"And don't forget THE JOKER!!"
The case can be made (a case strong as the smell emanating from under Lemmy's leathers) that Motorhead's "Ace of Spades" is one of the greatest rock songs of all time. And when I say greatest, I don't mean top 500, or top 100. I mean top 10, maybe top 5. How many songs are as crazy? How many songs are as desperate? How many songs have that single-minded drive directly into the void at the core of culture, a drive that threatens to explode everything that we consider normal? Not many.
Everything here is obvious, just as rock -n- roll should be . . . and yet, it's not without its elegance. The ace of spades, of course, is the death card, and form follows function here on the rails to hell. As with any great song, there is a hook you remember, a hook big enough to be the expressway to your skull. It has an absolute single-mindedness, every element focused directly into the heart of the void. And, more than any song I can think of, it still sounds fresh in spite of having been at the top of my rotation for 25 + years.
And yet, it isn't even Motorhead's best song. Or, to be more accurate, Motorhead is not served by having a great song. Motorhead is about the undefinable drive to the heart of other - songcraft is just GILDING THE FUCKING LILLY.
The most essential element of the Motorhead oeuvre is breakneck drive. Sonically, this means a rampaging pace and plenty of mass. The mass is achieved by Lemmy's "guitaristic" approach to bass: roll off the low end, boost the mids, break it up a bit, and play chords instead of individual notes. The resulting sound is less spatial, more undifferentiated and impenetrable . . . and more projectile-like, or like putting the BULLET into bullet train. There's no funk to the drums; nothing there but raw drive. The guitar solos, such as they are, exist like turbulence inside the cartridge, like a light show from inside a bottle, and in no way draw down the aerodynamics of the thundering comet. Lyrics exist only to serve this single-minded purpose - vague, open-ended signifiers that, shouted out in Lemmy's rusted wail, create a cloud of threatening proto-meaning: "OVERKILL!" "KILLED BY DEATH!" "JAILBAIT!" "DANCING ON YOUR GRAVE!" "TOO LATE, TOO LATE!" "STAY CLEAN!" "BOMBER!" "STEAL YOUR FACE!" "UNDER THE KNIFE!" "SNAGGLETOOTH!" "STONE DEAD FOREVER!" etc. There is no thinking here on any level, just understanding, knowing-before-knowing the irrational at the heart of the void. Motorhead takes the substrata that drives youth culture (lust, antisocial angst, free floating anger, self-hatred) and fashions it into a perpetual motion projectile. Hammering machinegun-style against the dark empty core of existence is all that matters - everything else is secondary.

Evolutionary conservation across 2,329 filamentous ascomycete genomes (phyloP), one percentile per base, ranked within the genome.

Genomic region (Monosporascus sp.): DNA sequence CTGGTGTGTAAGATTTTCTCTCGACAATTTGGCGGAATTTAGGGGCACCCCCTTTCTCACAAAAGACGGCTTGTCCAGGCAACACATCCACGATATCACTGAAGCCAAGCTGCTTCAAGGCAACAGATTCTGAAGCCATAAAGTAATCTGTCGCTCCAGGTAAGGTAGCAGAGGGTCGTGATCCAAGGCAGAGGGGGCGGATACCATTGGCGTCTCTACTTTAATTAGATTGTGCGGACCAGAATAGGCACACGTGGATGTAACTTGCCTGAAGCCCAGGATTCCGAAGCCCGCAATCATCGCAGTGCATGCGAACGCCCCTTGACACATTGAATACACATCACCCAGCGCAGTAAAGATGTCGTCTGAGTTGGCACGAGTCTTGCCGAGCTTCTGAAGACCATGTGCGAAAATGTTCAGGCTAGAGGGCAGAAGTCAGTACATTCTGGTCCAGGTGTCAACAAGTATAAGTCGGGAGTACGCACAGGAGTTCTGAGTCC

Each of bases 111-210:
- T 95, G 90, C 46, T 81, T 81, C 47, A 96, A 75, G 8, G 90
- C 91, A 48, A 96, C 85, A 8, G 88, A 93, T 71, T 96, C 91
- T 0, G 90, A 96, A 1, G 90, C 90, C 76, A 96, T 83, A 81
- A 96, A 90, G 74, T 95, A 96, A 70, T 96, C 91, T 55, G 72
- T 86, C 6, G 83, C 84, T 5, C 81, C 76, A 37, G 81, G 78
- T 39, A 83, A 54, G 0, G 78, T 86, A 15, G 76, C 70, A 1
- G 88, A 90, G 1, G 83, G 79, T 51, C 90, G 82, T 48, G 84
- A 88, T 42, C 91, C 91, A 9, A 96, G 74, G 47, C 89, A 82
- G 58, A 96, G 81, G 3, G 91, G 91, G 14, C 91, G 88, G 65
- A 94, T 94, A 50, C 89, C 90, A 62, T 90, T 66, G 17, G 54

Cruising around debased mall hell the other day, Motorhead was a bracing tonic (it shouldn't need to be said that Motorhead is best in a motor vehicle - and the faster moving the better). It is counter intuitive (and ultimately wrong) to think of Motorhead as transcendent, but it shakes me like the most "transcendent" of musics. Surrounded by the gray of the landscape, weighed down by the great undifferentiated masses around me, a bereaved mourner at the funeral of meaning, Motorhead fuels the only emotion that keeps me going in the face of my claustrophobia: adrenalin rage. I was reminded of a night years ago, sometime around '87, driving my pickup out to DC to rendezvous with my pal Guy Gorman. I had been driving straight through from Bloomington. I roared through Ohio, Pennsylvania, and down through West Virgina . . . through mountains at Morgantown in the purple twilight, Giant Sand on the tape deck . . . and down into DC from the north, ratcheting crazily through the gears in my stripped-down white pickup with pirated Grateful Dead stickers mutated into Throbbing Gristle signifiers . . . the boy from the country screaming into DC with the windows down and Motorhead roaring on the stereo. Here, there was an odd joy in the adrenalin rage; in the undifferentiated monster that is Motorhead, there is plenty to be found, in spite of an almost ascetic minimalism, a sort of grungy austerity. More than most mortal rock -n- roll bands, Motorhead does not signify, Motorhead is.